Leon Panetta, in one of his last acts as President Obama’s defense secretary, is preparing to announce the policy change which would open hundreds of thousands of front-line positions and potentially elite commando jobs to women after more than a decade at war, the Pentagon confirmed Wednesday.
The groundbreaking move recommended by the Joint Chiefs of Staff overturns a 1994 rule banning women from being assigned to smaller ground combat units. Panetta’s decision gives the military services until January 2016 to seek special exceptions if they believe any positions must remain closed to women.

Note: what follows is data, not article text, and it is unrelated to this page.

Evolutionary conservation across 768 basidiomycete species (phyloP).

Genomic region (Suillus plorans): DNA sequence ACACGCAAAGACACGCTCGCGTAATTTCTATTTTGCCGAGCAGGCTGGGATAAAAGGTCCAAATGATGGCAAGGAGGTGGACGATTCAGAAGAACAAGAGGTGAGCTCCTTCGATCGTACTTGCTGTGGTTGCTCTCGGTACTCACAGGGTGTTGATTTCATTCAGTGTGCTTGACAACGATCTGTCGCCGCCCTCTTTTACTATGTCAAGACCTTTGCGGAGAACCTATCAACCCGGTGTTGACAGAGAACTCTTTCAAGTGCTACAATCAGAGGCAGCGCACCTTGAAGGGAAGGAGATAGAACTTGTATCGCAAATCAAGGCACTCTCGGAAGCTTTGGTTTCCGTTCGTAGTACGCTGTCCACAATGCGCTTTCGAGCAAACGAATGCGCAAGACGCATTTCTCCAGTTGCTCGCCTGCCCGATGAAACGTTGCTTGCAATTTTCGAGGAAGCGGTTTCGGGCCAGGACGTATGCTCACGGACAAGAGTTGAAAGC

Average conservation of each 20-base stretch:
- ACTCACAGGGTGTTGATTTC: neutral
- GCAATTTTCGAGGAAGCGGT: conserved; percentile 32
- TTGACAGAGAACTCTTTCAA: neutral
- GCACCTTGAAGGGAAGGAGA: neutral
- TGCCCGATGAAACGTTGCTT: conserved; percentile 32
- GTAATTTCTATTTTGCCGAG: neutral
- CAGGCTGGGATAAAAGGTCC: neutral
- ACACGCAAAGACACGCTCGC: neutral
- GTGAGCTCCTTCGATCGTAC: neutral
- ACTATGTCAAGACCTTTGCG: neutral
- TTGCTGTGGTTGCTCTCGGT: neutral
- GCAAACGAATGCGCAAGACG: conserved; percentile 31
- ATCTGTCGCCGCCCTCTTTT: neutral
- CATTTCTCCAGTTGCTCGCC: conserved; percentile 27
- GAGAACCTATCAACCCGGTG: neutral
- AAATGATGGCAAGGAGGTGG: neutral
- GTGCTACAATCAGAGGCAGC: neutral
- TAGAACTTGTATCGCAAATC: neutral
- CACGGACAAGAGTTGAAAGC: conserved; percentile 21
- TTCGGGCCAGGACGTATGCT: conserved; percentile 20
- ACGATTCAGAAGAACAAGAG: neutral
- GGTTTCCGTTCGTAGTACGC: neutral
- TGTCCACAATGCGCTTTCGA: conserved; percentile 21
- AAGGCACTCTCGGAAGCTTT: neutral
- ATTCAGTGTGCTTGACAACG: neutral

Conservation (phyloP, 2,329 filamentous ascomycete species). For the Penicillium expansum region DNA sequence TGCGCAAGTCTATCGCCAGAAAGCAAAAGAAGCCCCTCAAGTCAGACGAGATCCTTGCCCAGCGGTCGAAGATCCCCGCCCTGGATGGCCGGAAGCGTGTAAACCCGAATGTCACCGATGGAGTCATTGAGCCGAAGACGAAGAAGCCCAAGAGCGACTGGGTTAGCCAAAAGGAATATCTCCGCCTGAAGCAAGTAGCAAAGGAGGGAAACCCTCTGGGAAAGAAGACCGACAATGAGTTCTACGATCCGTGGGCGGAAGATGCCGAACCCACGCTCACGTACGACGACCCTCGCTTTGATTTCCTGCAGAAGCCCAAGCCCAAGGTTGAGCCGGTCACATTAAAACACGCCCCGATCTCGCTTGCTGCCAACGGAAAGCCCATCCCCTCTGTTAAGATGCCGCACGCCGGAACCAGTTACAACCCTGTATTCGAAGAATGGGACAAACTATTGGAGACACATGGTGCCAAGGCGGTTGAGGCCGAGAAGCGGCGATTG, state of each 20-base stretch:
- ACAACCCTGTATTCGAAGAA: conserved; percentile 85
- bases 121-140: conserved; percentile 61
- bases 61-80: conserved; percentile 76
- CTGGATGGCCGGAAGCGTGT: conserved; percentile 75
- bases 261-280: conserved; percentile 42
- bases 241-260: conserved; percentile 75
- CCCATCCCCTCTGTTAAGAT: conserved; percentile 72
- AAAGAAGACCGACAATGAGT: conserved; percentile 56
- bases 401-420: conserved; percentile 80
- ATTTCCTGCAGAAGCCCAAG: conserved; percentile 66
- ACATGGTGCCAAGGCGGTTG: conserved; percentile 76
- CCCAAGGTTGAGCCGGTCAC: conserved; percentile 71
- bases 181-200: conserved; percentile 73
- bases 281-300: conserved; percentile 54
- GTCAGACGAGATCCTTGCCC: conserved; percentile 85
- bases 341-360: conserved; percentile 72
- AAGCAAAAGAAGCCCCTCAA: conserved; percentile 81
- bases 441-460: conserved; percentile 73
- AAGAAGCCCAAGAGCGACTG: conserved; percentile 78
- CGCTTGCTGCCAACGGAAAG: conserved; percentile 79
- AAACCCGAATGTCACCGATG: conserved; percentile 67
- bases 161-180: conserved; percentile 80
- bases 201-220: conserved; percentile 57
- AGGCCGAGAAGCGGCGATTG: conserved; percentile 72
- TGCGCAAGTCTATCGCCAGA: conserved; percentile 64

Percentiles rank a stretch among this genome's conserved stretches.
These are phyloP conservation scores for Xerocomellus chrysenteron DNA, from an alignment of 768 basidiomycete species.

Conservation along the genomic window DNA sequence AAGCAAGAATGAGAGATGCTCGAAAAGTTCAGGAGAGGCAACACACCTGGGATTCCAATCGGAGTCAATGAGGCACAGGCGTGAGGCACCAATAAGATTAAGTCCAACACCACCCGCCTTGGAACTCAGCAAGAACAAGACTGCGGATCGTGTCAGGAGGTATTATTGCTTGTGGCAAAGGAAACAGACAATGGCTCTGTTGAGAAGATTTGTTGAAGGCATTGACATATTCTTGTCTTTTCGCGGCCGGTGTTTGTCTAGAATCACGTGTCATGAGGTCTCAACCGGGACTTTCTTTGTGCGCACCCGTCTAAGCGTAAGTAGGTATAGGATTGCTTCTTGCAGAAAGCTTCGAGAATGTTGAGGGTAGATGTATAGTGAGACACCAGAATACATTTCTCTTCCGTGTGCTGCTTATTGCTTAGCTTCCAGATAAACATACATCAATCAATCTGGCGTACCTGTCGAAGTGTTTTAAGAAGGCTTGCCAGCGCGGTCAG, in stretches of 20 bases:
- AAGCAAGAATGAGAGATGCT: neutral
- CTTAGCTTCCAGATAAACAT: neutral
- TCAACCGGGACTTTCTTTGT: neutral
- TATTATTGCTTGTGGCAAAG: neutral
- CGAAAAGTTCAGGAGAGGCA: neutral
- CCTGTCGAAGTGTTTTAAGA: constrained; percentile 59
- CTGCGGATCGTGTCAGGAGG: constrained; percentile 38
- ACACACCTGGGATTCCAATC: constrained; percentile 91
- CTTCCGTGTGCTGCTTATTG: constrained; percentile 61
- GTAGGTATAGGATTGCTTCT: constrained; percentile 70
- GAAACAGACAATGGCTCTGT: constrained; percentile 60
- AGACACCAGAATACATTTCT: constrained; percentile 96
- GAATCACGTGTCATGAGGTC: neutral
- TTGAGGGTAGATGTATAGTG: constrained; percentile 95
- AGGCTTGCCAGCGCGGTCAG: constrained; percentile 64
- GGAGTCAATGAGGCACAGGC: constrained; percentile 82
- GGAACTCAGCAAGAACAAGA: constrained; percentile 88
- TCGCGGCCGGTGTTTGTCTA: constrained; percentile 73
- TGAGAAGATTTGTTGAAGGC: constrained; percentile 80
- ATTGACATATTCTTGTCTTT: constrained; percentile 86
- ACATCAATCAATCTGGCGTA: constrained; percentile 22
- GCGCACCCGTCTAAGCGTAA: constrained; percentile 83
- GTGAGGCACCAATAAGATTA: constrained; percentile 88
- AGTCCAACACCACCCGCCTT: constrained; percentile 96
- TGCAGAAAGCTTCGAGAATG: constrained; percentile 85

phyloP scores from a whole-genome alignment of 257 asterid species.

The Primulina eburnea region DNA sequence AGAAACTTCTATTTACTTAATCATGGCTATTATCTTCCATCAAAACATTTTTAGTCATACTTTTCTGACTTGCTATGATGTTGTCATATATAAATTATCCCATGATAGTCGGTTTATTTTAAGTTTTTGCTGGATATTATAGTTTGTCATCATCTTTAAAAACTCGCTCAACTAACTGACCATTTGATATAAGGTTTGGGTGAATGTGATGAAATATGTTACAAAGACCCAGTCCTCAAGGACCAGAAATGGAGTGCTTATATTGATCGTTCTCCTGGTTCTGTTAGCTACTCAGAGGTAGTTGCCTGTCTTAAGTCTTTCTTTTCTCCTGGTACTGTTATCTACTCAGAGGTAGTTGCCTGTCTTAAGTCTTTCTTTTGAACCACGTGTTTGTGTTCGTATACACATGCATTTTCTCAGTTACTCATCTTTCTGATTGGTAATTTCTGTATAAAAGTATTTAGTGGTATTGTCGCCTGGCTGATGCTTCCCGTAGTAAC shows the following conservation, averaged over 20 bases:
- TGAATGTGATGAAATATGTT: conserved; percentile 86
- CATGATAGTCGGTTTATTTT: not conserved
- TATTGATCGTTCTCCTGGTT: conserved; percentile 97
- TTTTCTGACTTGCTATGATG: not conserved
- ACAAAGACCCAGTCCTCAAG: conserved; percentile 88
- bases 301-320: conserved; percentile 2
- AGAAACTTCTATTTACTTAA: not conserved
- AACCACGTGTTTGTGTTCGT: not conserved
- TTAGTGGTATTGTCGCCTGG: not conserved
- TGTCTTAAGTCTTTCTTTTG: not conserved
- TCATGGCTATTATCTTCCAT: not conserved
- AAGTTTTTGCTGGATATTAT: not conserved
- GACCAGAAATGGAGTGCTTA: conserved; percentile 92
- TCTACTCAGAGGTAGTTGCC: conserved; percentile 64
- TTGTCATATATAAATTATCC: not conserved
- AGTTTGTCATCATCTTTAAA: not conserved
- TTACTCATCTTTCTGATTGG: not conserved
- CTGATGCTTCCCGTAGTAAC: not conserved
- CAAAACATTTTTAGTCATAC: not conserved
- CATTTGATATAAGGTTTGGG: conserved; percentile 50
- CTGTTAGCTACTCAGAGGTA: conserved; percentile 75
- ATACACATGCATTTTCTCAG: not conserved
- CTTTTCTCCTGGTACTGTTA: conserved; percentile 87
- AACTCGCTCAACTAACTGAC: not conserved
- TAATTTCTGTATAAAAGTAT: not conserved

Some front-line military roles may open to women as soon as this year. Assessments for others, such as special operations forces, including Navy SEALS and the Army’s Delta Force, may take longer. Panetta’s move expands the Pentagon’s action nearly a year ago to open about 14,500 combat positions to women, nearly all of them in the Army. This decision could open more than 230,000 jobs, many in Army and Marine infantry units, to women.
‘Preparing to step down’
In recent years the necessities of war propelled women into jobs as medics, military police and intelligence officers that were sometimes attached — but not formally assigned — to units on the front lines. Women comprise 14 percent of the 1.4 million active military personnel.
Panetta is preparing to step down as Obama begins his second term, with former Sen. Charles Hagel nominated to take Panetta’s place.
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Source: Fox News
Image: The Blaze